Regular Portuguese Verbs


Regular verbs in Portuguese follow a set pattern or formular, this is what makes them regular. Once you have learned these three formulas, you have learned all the regular verbs!

When I was learning I couldn’t believe how great that was!

Portuguese Verb Conjugations

There are 3 conjugation groups in Portuguese. Each one with a different ending:-ar (e.g. falar), verbs that end in -er (e.g. comer) and verbs that end in – ir (e.g. abrir). Each verb has it’s own conjugation.
Let’s take a look at the verb ‘to be’ in English:

I am

you are

he is

We don’t say:

I is

you am

he are

Do you get the idea?

The verb to be in English as actually an irregular verb, but it is a great example to use.

How to conjugate the verbs

Forming regular Portuguese verbs is fairly easy, just follow this simple rule.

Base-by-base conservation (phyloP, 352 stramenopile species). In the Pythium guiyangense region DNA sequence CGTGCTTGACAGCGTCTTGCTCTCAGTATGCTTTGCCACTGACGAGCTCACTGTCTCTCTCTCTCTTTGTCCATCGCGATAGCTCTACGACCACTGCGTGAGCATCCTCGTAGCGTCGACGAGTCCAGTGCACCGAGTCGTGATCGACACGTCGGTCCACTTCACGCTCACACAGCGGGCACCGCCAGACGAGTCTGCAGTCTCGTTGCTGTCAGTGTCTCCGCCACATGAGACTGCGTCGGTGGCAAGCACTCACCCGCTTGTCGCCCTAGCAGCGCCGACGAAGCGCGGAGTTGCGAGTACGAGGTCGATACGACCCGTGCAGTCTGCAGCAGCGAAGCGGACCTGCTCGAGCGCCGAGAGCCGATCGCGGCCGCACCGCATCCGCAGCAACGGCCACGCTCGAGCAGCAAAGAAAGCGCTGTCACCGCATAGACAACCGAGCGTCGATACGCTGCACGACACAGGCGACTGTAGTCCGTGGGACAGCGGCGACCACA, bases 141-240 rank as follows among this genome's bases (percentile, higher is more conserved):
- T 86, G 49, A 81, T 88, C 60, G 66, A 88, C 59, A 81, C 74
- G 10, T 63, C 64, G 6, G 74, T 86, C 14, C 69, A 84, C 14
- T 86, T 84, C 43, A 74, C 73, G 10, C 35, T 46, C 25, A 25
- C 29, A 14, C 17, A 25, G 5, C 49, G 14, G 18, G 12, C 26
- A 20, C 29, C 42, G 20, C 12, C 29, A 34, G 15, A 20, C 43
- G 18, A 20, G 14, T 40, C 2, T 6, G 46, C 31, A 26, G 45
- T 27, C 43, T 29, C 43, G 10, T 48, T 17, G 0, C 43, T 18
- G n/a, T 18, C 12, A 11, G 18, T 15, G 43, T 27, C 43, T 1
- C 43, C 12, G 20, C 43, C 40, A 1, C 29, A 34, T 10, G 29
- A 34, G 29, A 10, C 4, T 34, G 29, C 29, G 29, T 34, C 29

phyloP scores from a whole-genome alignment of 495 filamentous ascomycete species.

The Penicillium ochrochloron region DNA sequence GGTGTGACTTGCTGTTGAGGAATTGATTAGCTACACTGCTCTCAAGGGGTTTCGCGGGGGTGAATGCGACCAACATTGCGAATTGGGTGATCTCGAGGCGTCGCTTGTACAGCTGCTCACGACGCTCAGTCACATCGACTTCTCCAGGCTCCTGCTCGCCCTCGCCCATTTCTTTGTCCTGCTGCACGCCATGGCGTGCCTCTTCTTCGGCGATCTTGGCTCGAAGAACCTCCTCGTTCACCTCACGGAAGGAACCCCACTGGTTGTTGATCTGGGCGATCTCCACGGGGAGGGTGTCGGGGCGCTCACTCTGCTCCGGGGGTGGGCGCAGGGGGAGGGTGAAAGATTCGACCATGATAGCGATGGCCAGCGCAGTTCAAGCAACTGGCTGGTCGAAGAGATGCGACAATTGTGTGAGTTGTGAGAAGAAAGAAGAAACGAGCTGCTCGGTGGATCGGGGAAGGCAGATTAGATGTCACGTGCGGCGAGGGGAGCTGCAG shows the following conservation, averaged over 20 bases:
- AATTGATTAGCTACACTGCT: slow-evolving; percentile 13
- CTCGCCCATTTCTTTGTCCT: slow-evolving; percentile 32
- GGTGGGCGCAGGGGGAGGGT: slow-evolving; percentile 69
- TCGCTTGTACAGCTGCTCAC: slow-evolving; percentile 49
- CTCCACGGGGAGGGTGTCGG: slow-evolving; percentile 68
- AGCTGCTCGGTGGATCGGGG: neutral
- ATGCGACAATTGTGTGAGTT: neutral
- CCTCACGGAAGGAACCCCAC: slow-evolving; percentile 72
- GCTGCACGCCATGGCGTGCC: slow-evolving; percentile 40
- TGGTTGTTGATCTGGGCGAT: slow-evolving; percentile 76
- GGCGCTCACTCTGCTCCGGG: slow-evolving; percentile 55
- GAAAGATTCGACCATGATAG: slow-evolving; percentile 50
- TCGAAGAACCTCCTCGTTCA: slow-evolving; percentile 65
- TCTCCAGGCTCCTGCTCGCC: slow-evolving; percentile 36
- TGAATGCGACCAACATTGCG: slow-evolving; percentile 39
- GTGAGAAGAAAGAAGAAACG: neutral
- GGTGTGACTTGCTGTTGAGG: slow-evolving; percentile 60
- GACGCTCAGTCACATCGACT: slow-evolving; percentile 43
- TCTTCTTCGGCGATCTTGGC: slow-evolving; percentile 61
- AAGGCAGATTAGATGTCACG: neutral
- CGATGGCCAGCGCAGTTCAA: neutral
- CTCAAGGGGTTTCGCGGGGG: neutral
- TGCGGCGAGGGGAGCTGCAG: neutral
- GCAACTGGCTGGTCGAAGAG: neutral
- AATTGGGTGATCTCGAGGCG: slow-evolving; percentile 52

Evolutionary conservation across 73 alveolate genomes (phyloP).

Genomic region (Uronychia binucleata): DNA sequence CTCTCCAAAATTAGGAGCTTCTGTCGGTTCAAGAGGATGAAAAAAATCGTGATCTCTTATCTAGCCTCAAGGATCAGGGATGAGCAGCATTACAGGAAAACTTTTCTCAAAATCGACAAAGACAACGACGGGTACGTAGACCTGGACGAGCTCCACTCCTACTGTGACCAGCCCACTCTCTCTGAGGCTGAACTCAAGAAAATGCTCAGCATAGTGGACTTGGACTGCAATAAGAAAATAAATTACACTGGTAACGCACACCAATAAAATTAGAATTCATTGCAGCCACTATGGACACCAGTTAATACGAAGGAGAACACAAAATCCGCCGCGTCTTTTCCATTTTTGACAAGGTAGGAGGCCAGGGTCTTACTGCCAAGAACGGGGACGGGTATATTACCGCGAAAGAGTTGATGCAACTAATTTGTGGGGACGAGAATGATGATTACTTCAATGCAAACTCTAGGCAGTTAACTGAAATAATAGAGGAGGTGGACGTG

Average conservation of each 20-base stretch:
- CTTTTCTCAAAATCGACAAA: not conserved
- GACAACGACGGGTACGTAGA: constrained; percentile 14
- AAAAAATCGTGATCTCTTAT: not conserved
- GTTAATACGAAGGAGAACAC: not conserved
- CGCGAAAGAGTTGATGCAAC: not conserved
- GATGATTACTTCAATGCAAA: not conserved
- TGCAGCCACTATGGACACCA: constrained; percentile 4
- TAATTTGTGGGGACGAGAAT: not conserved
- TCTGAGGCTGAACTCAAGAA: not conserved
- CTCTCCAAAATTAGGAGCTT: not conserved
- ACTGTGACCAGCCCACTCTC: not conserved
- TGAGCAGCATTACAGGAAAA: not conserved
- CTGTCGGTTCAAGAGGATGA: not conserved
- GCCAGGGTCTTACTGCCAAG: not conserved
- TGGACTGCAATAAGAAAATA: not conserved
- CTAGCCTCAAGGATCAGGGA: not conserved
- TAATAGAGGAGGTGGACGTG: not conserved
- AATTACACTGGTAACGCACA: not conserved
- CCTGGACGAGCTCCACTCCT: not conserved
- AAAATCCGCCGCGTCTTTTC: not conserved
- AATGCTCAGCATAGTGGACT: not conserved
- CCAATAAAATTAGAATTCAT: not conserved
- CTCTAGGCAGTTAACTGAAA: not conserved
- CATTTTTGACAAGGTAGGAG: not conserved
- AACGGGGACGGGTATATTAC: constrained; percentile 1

We take the last two letters from the verb stem highlighted in bold, and replace them with the ones indicated below, also highlighted in bold.

Notice how for ‘eu’ the verb always ends in an ‘o’.

We will start with these: Falar – to talk; comer – to eat; abrir – to open

Falar

eu falo

tu falas

ele fala

nós falamos

eles falam

Comer

eu como

tu comes

ele come

nós comemos

eles comem

Abrir

eu abro

tu abres

ele abre

nós abrimos

eles abrem

Let’s see them in use.

Eu falo Português – I speak Portuguese

Eles comem a sopa – they eat the soup

Ela abre a prenda – she opens the present.

Notice how the -ir verb changes in almost the same way as the -er verb, except for the ‘nós’ form. That makes it easier 🙂

Asking a question

To ask a question just raise the tone slightly at the end of the phrase (phrase construction stays the same)

Falam Português? – do you all speak Portuguese (plural, ‘vocês’ form)

Fala português? = do you speak Portuguese? (você form)

The Negative

To make a negative phrase, We use the word ‘não’. This word can mean both no and not.

To make the phrase negative it is placed before the verb.

Ela não abre a porta – she doesn’t open the door.

Desculpe, eu não falo Português. – Sorry, I don’t speak Portuguese

A menina não come a sopa – the little girl doesn’t eat the soup

🙂

Click here to download a very useful verb list that includes past tenses.


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